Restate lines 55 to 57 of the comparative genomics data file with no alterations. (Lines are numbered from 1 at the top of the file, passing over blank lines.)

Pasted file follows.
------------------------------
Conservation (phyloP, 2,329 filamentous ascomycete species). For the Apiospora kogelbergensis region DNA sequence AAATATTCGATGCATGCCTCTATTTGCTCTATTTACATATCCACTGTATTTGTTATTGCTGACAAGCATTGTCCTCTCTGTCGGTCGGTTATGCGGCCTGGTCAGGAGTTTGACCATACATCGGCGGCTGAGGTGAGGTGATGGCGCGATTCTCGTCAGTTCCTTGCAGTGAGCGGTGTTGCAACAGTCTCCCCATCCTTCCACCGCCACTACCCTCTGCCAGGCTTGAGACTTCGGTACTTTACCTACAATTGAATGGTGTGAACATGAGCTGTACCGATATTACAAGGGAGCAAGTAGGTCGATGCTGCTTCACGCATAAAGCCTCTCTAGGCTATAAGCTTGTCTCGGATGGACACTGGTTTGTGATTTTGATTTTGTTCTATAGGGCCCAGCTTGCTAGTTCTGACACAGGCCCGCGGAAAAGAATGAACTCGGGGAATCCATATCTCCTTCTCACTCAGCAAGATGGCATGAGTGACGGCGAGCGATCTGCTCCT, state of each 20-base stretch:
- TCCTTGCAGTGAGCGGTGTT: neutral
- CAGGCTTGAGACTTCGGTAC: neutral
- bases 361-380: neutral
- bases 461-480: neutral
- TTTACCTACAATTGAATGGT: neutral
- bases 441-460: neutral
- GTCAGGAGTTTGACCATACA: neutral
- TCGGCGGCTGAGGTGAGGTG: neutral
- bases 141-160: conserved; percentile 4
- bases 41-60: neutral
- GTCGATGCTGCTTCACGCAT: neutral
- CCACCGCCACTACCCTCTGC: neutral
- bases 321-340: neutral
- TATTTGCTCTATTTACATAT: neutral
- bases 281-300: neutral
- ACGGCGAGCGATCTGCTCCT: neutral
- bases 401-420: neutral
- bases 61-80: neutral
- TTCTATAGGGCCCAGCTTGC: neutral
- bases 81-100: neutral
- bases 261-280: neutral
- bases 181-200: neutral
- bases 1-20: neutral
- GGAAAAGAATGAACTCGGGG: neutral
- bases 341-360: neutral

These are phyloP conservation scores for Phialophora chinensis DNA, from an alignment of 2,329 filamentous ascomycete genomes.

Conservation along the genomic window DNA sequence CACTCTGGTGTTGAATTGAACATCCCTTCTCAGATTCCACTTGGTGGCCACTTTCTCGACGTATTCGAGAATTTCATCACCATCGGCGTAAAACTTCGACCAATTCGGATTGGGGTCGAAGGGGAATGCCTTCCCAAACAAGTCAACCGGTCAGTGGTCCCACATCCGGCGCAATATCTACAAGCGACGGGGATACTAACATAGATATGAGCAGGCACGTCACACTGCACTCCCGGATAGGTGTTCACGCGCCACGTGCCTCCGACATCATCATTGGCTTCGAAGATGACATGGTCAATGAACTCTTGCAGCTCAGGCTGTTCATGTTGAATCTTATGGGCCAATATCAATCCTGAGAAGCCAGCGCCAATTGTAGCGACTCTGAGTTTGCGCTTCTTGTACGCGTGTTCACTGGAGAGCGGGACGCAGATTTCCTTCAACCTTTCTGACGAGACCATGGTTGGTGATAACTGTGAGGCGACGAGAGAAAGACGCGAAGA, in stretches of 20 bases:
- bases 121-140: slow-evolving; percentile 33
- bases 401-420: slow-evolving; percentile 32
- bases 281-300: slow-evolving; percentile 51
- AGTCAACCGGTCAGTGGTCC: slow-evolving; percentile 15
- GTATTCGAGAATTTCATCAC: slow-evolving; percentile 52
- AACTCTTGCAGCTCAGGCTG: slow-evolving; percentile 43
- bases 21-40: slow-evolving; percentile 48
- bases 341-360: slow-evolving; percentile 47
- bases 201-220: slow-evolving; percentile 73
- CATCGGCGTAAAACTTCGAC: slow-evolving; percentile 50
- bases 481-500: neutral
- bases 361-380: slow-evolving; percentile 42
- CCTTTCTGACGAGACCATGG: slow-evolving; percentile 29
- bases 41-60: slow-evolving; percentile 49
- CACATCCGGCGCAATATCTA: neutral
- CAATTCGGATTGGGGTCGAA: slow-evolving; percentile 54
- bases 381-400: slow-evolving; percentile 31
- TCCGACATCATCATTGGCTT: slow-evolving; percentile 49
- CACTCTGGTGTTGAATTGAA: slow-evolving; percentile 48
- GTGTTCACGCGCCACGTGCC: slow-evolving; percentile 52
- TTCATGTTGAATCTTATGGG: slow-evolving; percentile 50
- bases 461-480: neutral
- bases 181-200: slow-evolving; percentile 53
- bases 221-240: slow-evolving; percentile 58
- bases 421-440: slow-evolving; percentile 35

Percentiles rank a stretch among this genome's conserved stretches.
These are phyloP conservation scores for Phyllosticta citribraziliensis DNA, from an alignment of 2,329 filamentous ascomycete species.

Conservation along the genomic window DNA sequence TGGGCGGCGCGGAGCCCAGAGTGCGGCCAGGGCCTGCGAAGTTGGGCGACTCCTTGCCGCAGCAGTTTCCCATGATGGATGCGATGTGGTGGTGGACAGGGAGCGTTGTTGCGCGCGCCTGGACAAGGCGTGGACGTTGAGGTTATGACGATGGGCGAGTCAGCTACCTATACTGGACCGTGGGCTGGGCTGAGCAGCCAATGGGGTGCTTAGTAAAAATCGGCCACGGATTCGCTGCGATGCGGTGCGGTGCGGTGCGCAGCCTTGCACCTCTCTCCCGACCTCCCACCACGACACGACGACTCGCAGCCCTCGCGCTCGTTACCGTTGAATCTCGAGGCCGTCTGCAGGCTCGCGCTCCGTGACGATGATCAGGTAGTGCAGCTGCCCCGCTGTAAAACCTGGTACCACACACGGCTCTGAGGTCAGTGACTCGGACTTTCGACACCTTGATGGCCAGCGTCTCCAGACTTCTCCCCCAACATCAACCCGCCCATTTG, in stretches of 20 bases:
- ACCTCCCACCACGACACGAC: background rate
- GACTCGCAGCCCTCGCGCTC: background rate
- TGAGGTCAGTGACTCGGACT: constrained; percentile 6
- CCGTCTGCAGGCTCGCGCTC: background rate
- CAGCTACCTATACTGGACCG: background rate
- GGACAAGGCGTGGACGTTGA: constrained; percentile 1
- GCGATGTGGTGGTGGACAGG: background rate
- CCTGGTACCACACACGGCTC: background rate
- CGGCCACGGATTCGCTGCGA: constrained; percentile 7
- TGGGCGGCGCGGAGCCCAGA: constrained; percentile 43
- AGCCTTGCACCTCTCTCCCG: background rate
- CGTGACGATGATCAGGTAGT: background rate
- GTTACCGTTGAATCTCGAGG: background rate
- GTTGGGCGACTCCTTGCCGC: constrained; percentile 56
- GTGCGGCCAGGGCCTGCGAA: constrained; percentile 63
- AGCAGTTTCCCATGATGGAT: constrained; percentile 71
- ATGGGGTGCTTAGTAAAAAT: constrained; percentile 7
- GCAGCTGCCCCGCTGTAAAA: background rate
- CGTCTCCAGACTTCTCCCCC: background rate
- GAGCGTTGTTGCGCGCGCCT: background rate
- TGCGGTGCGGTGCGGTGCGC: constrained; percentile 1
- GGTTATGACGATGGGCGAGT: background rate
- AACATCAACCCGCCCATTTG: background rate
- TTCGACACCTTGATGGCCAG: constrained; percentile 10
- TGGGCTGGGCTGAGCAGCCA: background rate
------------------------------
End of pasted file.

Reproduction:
These are phyloP conservation scores for Phyllosticta citribraziliensis DNA, from an alignment of 2,329 filamentous ascomycete species.

Conservation along the genomic window DNA sequence TGGGCGGCGCGGAGCCCAGAGTGCGGCCAGGGCCTGCGAAGTTGGGCGACTCCTTGCCGCAGCAGTTTCCCATGATGGATGCGATGTGGTGGTGGACAGGGAGCGTTGTTGCGCGCGCCTGGACAAGGCGTGGACGTTGAGGTTATGACGATGGGCGAGTCAGCTACCTATACTGGACCGTGGGCTGGGCTGAGCAGCCAATGGGGTGCTTAGTAAAAATCGGCCACGGATTCGCTGCGATGCGGTGCGGTGCGGTGCGCAGCCTTGCACCTCTCTCCCGACCTCCCACCACGACACGACGACTCGCAGCCCTCGCGCTCGTTACCGTTGAATCTCGAGGCCGTCTGCAGGCTCGCGCTCCGTGACGATGATCAGGTAGTGCAGCTGCCCCGCTGTAAAACCTGGTACCACACACGGCTCTGAGGTCAGTGACTCGGACTTTCGACACCTTGATGGCCAGCGTCTCCAGACTTCTCCCCCAACATCAACCCGCCCATTTG, in stretches of 20 bases:
- ACCTCCCACCACGACACGAC: background rate